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How To Get Over Your Guilt Trip

Jun 20, 2020

If you are on a guilt trip then you are most likely feeling remorseful because of something you did – or even forgot to do. Guilt trips can be minor or something that has festered away at us for years. Here’s the thing though, guilt isn’t a switch you can flick on or off. It’s a gradual process of accepting you’re not perfect – and that being imperfect is OK.

This week and next week, I’ll share some guidance on accepting that imperfection. But for now, here are my thoughts on how to get over your guilt trip.


Whatever you – or anyone – did or didn’t do, you must accept that human beings will always do the best they can with the resources they have at the time. So, before you go beating yourself up, acknowledge that you were probably trying to do the right thing – even if that effort didn’t turn out the way you wanted it to. Perhaps you just didn’t have the knowledge or skills or insights that would have allowed you to handle the situation more effectively. 

If you behaved badly, cut yourself some slack. Realise that although something didn’t work out well, you were probably doing the best you could at the time. Our life is full of paths to our destination, so it’s not surprising that we take the wrong one now and again. The key is to realise it’s the wrong path and to get back on the right one as soon as you can. Choose to let go of any guilt you feel because of your brief ‘detour’. After all, you can’t change the past but you can change what happens going forward. 

Hindsight Is A Tool – Not A Weapon

When we are on our guilt trip we can easily replay the whole situation repeatedly in our heads, turning up the volume and emotion with each repeat. We cycle through the past and thus re-experience the shame and regret. If only we could go back, knowing what we know now, we would have done it differently, right?

Instead of using hindsight as a tool to further flagellate yourself, celebrate it. If you know you wouldn’t behave that way now, then you are clearly a different person than the one who behaved badly. Guilt is only possible if the experience you feel guilty about changed you. If it hadn’t, you wouldn’t be feeling the guilt. Perhaps you are older, a little wiser, have more knowledge or information than you did then, or you’ve mellowed a little, become more resilient or expanded your life experience.

Whatever the difference, you are different, so to continue punishing the new you for a mistake made by the old you doesn’t really seem fair, does it? Let it go.

Is Your Guilt False?


False guilt is guilt that doesn’t belong to you. I see this in my coaching work more than you might think. We know if guilt is ours, right? Not always. Often a person can assume someone else’s guilt and carry it as though it were their own.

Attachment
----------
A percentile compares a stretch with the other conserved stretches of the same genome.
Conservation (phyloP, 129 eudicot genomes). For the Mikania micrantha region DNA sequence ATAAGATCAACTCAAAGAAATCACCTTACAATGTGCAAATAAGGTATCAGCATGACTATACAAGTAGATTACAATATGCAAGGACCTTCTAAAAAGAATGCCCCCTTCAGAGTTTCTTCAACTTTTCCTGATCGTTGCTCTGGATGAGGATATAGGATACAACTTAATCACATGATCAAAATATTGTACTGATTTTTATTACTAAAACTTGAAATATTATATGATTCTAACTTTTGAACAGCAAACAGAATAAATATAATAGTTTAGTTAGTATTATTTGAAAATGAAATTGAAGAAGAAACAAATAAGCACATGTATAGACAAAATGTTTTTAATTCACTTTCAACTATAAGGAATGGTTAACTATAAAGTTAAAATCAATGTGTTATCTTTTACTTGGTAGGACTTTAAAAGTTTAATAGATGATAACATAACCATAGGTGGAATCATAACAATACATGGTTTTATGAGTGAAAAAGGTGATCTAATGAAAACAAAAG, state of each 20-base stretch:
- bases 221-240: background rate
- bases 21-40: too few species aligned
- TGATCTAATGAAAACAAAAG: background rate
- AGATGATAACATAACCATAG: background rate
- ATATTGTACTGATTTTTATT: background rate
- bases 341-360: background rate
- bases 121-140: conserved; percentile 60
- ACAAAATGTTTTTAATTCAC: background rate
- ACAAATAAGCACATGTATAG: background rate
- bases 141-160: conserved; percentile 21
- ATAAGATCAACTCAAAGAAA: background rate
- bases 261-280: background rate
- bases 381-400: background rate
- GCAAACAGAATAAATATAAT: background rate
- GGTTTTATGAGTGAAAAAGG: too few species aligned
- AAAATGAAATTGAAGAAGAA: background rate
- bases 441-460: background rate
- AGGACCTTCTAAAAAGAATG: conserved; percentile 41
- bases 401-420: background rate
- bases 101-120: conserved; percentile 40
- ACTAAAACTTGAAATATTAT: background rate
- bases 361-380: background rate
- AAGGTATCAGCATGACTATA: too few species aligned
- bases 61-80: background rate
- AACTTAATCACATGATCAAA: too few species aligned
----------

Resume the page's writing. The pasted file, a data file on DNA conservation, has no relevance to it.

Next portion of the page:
For example, a parent can feel guilty when their child behaves badly–and this can still happen when your child is an adult because you’re the parent and feel responsible for them. By accepting guilt on their behalf, you are effectively shielding them from the consequences of their own behaviour. But no one grows up until they experience — and appreciate– the consequences of their actions.

It can also happen when the individual in question doesn’t take accountability for what they did, so someone else in their vicinity will carry that guilt on their behalf. If you recognise this, give the guilt back: It’s not yours to own. The other person needs to take responsibility, so they can move forward and continue to develop as an adult. But regardless of whether they do, the guilt is not yours. Return it to its rightful owner. Immediately!

Guilt Is Complex

Remember, guilt is usually about something you have done or said or something you should have done or said but didn’t. We can do and say things in the moment because of other stuff going on in our lives. For example, following a death, illness, stress or because of difficult relationships. This stuff can be the driver that moves us away from who we really are inside and transforms us into something or someone we don’t recognise. In other words, the way we behaved, even if it wasn’t great, doesn’t make us a horrible person. It just means we said something or did something that wasn’t so great at that time.

This isn’t about letting ourselves off the hook for bad behaviour, but it allows us to remember that “I am a good person but I did something stupid”, rather than “I did something stupid so I am a bad person”. This is a very important distinction because it allows us to isolate the incident, rather than allowing it to negatively impact our self-esteem and sense of self. Ask yourself, “If I had another chance, would I have handled things differently?” or “Would I handle it differently in the future?” If the answer is yes, then it shows the problem lies not with you as a person, it was your behaviour or action at the time that you regret.

To Sum Up

Guilt is an emotion, not a personality trait. It’s something we create but that doesn’t mean we can’t reflect on our actions and make peace going forward. Ultimately, beating yourself up about what you did or didn’t do won’t change anything about the situation. But, you can use this time of reflection to consider if you would have handled things in a better way and learn from it. 

As a therapist and life coach, I help my clients with a variety of topics including personal development. If you are ruminating over past situations and feel unable to move on, then talking about it could be a useful outlet. I am currently running virtual life coach sessions available internationally, so get in touch if it’s something that would be of benefit to you. 

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